David Lee Focus Features

Originally published on Thu March 21, 2013 4:08 pm

Half an hour into Paul Weitz's new comedy, Admission, it dawned on me that I was watching an Americanized About a Boy -- which admittedly was also directed by Weitz. Both movies are adapted from other people's novels; both cobble together families out of the waifs and strays of modern life.

But where About a Boy was both funny and wise about urban alienation, Admission settles for skin deep.

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Movie Reviews
3:44 pm
Sun March 24, 2013

'Gimme The Loot': The Tagger's Life, Lightly

Sofia (Tashiana Washington) and Malcolm (Ty Hickson) are two hardworking graffiti artists with a romantic chemistry that only they don't notice in Gimme the Loot.
Sundance Selects

Originally published on Thu March 21, 2013 4:03 pm

For the Bronx graffiti artists of Gimme the Loot, Adam Leon's sweet, vibrant debut feature, "Bombing the Apple" is the holy grail of tagging achievements.

"The Apple" in question is the protuberance that emerges from behind the center-right wall in Shea Stadium — they refuse to acknowledge the corporate name Citi Field — every time a New York Mets player hits a home run.

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Mountain Stage
3:44 pm
Sun March 24, 2013

Brooke Waggoner On Mountain Stage

Brooke Waggoner performing live at Mountain Stage.
Brian Blauser Mountain Stage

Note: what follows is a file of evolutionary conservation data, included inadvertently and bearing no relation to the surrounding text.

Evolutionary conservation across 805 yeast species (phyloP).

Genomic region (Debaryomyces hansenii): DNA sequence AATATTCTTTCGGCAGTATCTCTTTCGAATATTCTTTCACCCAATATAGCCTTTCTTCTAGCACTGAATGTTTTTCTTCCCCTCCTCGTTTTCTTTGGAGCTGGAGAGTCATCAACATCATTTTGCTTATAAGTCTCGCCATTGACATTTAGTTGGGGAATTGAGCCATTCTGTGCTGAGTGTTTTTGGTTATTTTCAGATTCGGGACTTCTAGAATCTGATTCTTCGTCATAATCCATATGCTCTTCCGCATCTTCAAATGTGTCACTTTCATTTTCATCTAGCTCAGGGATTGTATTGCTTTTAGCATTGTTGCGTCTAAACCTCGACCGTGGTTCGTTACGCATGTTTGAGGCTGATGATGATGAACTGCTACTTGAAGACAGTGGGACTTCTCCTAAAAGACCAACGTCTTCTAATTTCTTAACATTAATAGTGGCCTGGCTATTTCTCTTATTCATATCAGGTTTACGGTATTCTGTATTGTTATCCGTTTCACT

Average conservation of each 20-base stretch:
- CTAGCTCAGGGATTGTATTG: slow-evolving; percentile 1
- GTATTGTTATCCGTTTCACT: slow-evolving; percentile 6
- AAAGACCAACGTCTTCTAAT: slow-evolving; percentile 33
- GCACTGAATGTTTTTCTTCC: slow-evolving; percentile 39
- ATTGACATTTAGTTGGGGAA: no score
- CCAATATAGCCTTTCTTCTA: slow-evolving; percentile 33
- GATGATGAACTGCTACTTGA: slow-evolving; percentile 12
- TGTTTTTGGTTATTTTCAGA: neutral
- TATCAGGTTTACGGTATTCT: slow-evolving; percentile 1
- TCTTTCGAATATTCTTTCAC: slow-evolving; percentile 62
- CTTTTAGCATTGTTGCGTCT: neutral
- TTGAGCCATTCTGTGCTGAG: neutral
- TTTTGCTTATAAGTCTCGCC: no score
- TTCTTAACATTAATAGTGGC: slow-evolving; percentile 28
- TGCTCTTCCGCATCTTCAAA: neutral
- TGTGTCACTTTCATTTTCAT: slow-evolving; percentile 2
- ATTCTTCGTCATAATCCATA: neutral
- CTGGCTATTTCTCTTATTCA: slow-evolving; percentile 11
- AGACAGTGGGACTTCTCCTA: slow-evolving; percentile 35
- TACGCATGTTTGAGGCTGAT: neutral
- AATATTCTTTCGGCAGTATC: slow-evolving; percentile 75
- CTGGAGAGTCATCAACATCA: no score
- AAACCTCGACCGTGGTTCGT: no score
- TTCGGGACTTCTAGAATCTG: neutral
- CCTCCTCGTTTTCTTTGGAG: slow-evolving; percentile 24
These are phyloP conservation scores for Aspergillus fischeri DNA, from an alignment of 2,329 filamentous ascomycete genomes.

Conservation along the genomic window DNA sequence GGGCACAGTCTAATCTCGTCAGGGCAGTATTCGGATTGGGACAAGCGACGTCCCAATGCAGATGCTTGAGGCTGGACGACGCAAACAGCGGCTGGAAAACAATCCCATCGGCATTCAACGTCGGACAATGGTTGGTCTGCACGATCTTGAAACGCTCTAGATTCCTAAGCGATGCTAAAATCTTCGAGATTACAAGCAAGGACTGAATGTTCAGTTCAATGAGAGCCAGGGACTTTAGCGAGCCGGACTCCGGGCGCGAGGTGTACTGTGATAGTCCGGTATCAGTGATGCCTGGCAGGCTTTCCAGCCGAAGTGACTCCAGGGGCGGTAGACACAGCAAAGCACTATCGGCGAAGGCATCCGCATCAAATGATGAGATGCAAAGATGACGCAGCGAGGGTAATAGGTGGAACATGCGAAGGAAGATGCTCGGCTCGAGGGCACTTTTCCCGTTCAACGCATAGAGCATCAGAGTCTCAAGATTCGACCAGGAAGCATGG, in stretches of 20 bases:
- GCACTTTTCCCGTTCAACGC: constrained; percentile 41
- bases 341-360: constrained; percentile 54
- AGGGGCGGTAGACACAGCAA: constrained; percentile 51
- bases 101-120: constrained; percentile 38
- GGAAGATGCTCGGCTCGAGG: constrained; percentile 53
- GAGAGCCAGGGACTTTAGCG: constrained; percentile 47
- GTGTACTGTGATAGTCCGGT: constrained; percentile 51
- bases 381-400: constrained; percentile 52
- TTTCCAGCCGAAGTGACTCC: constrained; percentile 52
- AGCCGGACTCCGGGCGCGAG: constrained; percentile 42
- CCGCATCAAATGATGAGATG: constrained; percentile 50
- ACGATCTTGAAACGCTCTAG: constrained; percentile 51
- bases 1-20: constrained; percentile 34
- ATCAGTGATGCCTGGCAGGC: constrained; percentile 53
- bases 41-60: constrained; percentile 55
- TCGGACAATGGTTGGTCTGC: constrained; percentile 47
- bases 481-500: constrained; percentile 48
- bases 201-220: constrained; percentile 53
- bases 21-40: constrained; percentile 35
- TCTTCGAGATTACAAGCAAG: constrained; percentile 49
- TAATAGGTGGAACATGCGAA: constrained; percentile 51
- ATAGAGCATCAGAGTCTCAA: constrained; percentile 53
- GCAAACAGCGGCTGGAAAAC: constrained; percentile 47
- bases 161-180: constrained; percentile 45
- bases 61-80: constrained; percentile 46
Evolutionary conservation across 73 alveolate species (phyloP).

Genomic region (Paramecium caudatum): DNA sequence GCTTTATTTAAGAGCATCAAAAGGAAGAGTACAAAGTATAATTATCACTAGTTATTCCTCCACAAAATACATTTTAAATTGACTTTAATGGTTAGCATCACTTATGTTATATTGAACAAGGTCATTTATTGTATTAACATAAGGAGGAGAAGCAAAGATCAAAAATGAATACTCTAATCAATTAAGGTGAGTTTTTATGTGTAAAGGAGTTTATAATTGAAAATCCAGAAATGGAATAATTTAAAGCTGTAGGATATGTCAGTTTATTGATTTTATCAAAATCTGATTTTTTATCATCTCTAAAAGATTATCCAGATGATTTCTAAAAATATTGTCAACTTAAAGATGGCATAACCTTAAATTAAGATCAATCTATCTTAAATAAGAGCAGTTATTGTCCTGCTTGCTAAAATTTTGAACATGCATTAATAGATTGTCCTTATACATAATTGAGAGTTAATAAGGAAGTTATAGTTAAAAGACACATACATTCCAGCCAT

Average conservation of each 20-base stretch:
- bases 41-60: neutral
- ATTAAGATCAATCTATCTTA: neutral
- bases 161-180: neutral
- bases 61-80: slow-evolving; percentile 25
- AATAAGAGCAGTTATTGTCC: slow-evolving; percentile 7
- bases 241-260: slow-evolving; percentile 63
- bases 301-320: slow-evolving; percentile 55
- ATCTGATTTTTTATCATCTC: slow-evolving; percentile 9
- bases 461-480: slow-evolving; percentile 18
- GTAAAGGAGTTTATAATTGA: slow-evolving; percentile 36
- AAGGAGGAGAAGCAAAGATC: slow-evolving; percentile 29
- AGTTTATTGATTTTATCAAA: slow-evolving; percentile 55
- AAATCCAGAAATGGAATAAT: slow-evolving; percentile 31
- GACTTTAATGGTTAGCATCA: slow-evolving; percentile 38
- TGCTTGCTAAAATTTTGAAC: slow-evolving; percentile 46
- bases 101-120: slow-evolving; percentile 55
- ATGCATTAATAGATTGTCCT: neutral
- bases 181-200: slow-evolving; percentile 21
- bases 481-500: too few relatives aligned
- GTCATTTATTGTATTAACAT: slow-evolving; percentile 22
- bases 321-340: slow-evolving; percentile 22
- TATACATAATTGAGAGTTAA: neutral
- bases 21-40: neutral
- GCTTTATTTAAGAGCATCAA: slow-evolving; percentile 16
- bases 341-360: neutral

Originally published on Fri June 20, 2014 4:23 pm

Singer-songwriter Brooke Waggoner makes her third appearance on Mountain Stage, recorded live at the Culture Center Theater in Charleston, W.Va. A native of Louisiana, Waggoner earned a degree in music composition and orchestration from Louisiana State University. She had long been set on scoring music for cinema and television, but eventually began focusing on her own projects.

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Law
3:44 pm
Sun March 24, 2013

At 'Stop-And-Frisk' Trial, Cops Describe Quota-Driven NYPD

Adhyl Polanco, an eight-year police veteran (shown with lawyer Jonathan Moore, right), testified that if certain quotas were not met, an officer could be denied days off and overtime, and be given a poor evaluation.
Margot Adler NPR

Originally published on Thu March 21, 2013 5:00 pm

Police officers testifying at a federal trial challenging New York City's stop-and-frisk policy say they were ordered to increase their number of arrests, summons and 250s — the code for stop, question and frisk.

Some 5 million street stops of mostly black and Latino men have taken place in the city in the last decade.

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Music Interviews
3:42 pm
Sun March 24, 2013

Baba Salah: A Malian Musician Speaks To His Nation's Displaced

Baba Salah at his home in Bamako, Mali. On his new album, Dangay, he calls attention to what he describes as human-rights violations in the north.
Ed Alcock Courtesy of the artist

Originally published on Thu March 21, 2013 7:33 pm

It's Friday night in Bamako, and a club in the Malian capital has come alive. Guitarist and singer Baba Salah is on the floor.

His hometown of Gao, along the banks of the River Niger on the fringes of the Sahara Desert, made headlines as the first city in the north to be liberated by French-backed Malian forces in January. Gao was one of three regional centers in the north captured by rebels and jihadis a year ago. Islamists warned musicians that their tongues would be sliced out if they continued to sing and play. Speaking in French, Salah says artists left in a hurry.